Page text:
The Challenge of IBS Weight Loss
Are you finding it difficult to lose weight when healthy foods seem to make your IBS weight loss worse? It’s a common source of frustration for people dealing with irritable bowel syndrome (IBS). Yet,IBS weight loss doesn’t have to be been a hopeless endeavor. There is now a shining ray of hope. Science has provided us with helpful information regarding food to avoid for IBS, weight loss. You can take advantage of this to not only successfully lose weight, but also optimize your digestive and overall physical health.Nutrition and diet advice can be confusing. One expert will tell you one thing, while another tells you something different. And sometimes long-held beliefs about IBS weight loss turn out to be faulty. We’re going to look at a number of healthy strategies for IBS weight loss that are based on up-to-date science. We will also tailor these so they dovetail nicely with your attempts to get your IBS weight loss under better control.
Choose Low-FODMAP Produce
Everyone knows that vegetables and fruit are filling, nutritious, and satisfying and that eating more of them helps you to lose weight. However, if you are like most people with IBS, you may be afraid that eating fiber-filled plant food will make your symptoms for IBS worse because that is exactly what happened in in the past.
Do you constantly battle with cravings? Choose protein over carbs!
Protein does not raise blood sugar levels. This means it does not causes for ibs the insulin spikes and lows that send you off to find something to eat a couple of hours after your last meal. Protein also tends to be easy to digest and therefore is not likely to trigger your IBS symptoms.
Choose Healthy Fats
The problem with a low-fat diet is three-fold:
- Food manufacturers replaced the fat in products with sugar and refined carbohydrates. Both of these cause insulin spikes that lead to cravings and weight gain, as well as increase the risk of diabetes and heart disease.
- Our bodies — particularly our brains — need fat in order to function well.
- Fat adds flavor to food and increases our sense of being satisfied after a meal. When you’re satisfied, you naturally cut down on those forays to the snack cabinet.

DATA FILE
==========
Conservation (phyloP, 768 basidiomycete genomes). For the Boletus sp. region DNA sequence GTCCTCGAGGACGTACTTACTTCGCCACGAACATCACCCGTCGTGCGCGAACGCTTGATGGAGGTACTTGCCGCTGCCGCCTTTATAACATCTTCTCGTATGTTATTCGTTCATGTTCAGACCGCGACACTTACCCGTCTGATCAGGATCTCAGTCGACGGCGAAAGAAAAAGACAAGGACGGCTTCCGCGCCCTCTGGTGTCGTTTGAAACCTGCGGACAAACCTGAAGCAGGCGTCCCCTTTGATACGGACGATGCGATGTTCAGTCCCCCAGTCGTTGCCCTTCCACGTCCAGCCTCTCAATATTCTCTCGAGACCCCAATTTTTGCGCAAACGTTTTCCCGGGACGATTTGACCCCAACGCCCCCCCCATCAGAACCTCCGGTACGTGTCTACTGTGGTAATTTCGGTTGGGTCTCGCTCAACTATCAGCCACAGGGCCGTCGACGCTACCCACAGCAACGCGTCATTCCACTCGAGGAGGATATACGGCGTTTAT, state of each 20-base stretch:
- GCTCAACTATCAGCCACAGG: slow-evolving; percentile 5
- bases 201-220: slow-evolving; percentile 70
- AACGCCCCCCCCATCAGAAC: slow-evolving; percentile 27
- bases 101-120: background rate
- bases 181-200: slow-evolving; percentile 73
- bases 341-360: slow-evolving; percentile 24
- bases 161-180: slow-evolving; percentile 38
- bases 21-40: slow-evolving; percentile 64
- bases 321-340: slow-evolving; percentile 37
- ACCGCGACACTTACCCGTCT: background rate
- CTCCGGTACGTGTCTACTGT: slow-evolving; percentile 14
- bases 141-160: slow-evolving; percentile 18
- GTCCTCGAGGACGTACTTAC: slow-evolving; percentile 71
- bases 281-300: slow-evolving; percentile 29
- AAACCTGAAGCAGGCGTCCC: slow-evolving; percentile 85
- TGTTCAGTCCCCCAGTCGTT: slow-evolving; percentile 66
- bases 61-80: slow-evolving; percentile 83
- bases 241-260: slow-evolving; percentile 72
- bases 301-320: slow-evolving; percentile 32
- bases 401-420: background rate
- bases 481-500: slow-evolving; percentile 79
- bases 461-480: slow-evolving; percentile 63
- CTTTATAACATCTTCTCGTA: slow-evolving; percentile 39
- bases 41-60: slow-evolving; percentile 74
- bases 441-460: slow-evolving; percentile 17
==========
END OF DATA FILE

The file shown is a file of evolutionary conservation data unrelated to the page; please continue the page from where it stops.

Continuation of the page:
Cut the (Simple) Carbs
The most prevalent form of refined carbohydrates is wheat flour, which is flour that has had its outer layer of bran removed. White flour, and its partner in crime, sugar, can be found in breads, pastas, cakes, cookies, donuts, and processed foods. All of these things play a large role in the diet of most people in Western society.However, sugar and refined carbohydrates are making us sick. Obesity, heart disease, and diabetes have been directly tied to diets high in sugar and refined carbohydrates.
Stay Away From Processed Foods, Junk Food, and Fast Food
Convenient foods may be good for time-saving and for corporate bottom lines, but they are very, very bad for your health. Processed foods, junk foods, and fast foods are filled with sugar, refined carbohydrates, unhealthy fats, and all sorts of chemicals (food additives, food coloring, food stabilizers). All of this can contribute to both weight gain and IBS symptoms — the two things you are looking to avoid.
The solution is to eat whole foods whenever possible. Whole foods include vegetables, fruits, nuts, seeds, and animal products.
- Cook at home whenever possible. Home cooking allows you to be in total control over what you eat.
- Shop the perimeter of the supermarket. Avoid foods that come in boxes and have a long shelf life. These are often filled with preservatives that may be good for the food manufacturer but are not good for your body.
- Only eat foods that your great-great-grandmother would recognize. If she wouldn’t recognize it as food, how would you expect your digestive system to do so?